Blythe v. Birmingham Waterworks Case Brief

Summary of Blythe v. Birmingham Waterworks, Ct of Exchequer, ENG 1856

Facts: The Df had installed water mains in the street with fire plugs at various pts. During a severe frost the plug near PL’s house ruptured and a large quantity of water escaped and entered the PL’s house. The water mains had been installed 25 years ago with no problems to date.

Issue: Whether the Defendants were negligent when they installed the water mains 25 years ago?

Holding: No.

Procedure: Trial Ct jury decided in favor of PL, Df appealed. Reversed.

Rule: Negligence is the omission to do something which a reasonable man, guided upon those considerations which ordinarily regulate the conduct of human affairs, would do or doing something which a prudent and reasonable man would not do.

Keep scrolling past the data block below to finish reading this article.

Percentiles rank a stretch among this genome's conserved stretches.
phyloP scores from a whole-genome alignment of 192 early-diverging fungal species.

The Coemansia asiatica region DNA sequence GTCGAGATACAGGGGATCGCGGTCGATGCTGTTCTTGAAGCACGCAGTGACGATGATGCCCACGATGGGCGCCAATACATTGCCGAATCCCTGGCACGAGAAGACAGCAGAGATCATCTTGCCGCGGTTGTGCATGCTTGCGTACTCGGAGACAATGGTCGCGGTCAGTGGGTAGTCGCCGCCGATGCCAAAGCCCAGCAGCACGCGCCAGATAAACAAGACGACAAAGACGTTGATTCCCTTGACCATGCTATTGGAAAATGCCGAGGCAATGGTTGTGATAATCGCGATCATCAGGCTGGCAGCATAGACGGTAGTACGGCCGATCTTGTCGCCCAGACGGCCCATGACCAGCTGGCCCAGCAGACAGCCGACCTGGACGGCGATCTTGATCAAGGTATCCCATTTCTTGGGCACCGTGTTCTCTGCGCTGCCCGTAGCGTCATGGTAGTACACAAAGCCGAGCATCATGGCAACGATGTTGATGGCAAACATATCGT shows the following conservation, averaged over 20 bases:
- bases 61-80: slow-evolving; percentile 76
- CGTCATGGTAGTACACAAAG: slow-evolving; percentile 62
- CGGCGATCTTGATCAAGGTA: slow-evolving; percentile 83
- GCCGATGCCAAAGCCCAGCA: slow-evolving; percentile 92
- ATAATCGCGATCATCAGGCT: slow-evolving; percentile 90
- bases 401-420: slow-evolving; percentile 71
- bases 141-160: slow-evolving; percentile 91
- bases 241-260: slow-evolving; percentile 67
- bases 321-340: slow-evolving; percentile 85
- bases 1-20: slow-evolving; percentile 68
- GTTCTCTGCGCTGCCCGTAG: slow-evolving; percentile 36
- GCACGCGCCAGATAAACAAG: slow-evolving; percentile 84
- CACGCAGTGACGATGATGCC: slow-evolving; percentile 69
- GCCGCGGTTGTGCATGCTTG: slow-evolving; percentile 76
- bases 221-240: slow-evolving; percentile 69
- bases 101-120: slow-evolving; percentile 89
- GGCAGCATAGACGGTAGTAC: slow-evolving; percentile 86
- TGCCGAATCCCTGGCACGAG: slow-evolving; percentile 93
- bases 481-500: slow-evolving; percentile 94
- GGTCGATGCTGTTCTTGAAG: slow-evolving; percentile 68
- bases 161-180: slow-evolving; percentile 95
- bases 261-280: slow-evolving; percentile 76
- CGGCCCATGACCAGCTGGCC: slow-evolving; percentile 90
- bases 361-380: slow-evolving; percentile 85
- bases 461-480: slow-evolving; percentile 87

Ct. Rationale: The defendants did not intentionally omit to do what a reasonable man would have done or fail to exercise reasonable precautions. The installation of the water mains by the defendants was done with adequate precaution that would have been exercised by reasonable man under the average circumstances. The frost of 1855 was extremely severe and penetrated to a greater depth than any which ordinarily occurs south of the polar regions. Such a contingency no reasonable man could prepare against.

PL A: The water mains were installed too shallow and the conditions were reasonably foreseeable.

Def A: The extreme frost could not have been adequately prepared against.

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